Facebook Is Bringing Its Ad Network to Apple TV and Roku

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The Facebook Audience Network can serve ads into Apple TV apps.
The Facebook Audience Network can serve ads into Apple TV apps. Credit: iStock

Facebook is bringing its ad network to Apple TV and beyond.

The social network is feeling for new advertising ground in Apple TV and Roku by delivering ads to apps on those streaming video platforms, according to people familiar with the plans.

The test represents an expansion of Facebook Audience Network, which is a platform for web and app publishers to sell ad space through Facebook. Facebook can serve almost any ad campaign that runs inside its own News Feed to outside apps and mobile websites, and it claims to have almost the same success targeting individual consumers whether they're on its property or elsewhere.

"We are testing how to best deliver video ads through Audience Network to people watching content on connected TVs," a Facebook spokesman said in an e-mailed statement. "Our goal is to bring relevant ad experiences to people both on Facebook and off."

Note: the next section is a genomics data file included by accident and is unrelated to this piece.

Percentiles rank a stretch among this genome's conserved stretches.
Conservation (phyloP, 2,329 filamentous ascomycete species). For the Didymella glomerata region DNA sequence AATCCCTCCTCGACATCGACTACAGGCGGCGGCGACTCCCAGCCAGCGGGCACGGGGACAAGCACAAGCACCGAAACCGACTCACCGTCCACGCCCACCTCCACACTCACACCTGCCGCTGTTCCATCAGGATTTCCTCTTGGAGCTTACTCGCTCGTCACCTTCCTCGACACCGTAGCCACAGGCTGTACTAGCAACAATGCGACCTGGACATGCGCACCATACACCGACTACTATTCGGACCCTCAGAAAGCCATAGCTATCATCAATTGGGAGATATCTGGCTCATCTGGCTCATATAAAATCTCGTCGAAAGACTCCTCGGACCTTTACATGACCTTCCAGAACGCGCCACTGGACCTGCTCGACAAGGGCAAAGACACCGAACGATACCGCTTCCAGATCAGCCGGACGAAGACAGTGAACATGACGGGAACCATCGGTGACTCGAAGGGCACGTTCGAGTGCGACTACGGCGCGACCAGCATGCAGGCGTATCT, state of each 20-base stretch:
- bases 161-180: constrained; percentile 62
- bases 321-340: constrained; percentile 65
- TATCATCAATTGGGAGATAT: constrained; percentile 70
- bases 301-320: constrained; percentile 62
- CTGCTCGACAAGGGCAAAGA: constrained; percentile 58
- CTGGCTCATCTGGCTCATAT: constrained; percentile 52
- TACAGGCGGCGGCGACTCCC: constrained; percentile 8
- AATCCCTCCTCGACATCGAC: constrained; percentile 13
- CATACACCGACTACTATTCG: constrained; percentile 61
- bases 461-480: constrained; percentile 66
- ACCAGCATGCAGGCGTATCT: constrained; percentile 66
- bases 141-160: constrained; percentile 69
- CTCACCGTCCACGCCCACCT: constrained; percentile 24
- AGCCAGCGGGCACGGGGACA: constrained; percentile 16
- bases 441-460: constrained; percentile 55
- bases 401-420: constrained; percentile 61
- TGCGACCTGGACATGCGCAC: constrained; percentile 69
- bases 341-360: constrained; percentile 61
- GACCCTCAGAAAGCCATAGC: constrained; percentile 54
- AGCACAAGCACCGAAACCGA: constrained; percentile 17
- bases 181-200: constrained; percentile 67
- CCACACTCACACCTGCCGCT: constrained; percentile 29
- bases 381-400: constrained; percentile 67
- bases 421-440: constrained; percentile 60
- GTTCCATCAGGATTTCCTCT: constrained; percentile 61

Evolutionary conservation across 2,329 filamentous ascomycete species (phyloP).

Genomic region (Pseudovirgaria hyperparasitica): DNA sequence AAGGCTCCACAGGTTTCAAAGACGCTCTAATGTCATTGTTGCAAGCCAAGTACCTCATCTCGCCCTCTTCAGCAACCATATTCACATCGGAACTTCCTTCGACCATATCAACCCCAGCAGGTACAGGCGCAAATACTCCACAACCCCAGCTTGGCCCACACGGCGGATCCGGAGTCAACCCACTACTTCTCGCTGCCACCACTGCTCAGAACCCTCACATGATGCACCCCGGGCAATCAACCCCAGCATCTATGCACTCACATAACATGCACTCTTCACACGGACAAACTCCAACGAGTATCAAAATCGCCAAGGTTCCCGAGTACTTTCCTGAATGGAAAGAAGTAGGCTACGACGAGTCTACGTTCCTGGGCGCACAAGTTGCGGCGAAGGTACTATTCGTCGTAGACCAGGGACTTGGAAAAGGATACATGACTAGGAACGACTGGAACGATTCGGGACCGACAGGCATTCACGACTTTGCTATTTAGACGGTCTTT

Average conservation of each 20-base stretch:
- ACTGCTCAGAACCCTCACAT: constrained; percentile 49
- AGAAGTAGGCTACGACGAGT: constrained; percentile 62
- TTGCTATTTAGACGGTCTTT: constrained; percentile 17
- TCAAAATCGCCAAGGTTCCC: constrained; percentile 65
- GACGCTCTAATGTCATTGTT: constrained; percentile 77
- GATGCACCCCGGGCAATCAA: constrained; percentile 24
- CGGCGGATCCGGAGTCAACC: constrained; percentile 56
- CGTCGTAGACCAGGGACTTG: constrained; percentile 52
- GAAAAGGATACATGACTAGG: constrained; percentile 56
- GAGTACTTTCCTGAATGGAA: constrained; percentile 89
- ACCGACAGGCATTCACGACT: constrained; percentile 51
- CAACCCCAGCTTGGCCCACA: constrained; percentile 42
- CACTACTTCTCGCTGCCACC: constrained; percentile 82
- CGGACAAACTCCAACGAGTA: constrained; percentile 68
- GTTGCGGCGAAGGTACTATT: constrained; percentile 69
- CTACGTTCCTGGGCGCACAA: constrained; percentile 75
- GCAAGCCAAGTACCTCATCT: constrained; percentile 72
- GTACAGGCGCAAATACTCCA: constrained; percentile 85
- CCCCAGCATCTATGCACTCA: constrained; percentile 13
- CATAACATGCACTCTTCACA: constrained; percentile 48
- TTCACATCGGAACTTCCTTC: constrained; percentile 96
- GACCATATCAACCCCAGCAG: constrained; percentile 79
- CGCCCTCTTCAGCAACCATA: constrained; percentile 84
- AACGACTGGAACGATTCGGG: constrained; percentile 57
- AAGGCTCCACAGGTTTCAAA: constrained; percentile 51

The tests were first reported by Recode, which identified A&E and Tubi TV as early partners. Representatives for A&E Networks and Tubi TV did not immediately respond to requests for comment.

Facebook has been trying to expand its audience network to serve more streaming digital TV players. Earlier this year, Facebook shut down LiveRail, a video ad exchange it bought for $500 million in 2014.

Facebook blamed rampant fraudulent traffic for LiveRail's failure, exposing flaws in the wider programmatic advertising landscape.

Instead of the open exchange, Facebook has been migrating LiveRail clients, like A&E Networks, into its more tightly guarded ad network. Facebook Audience Network already delivers ads to streaming online video sites, but these tests represent the first ads going to over-the-top TV devices.

Facebook wants to let them plug in so it can just start funneling video ads to their content, no fuss on their part needed. Still, it remains to be seen if publishers want to hand more control to Facebook than it already has.

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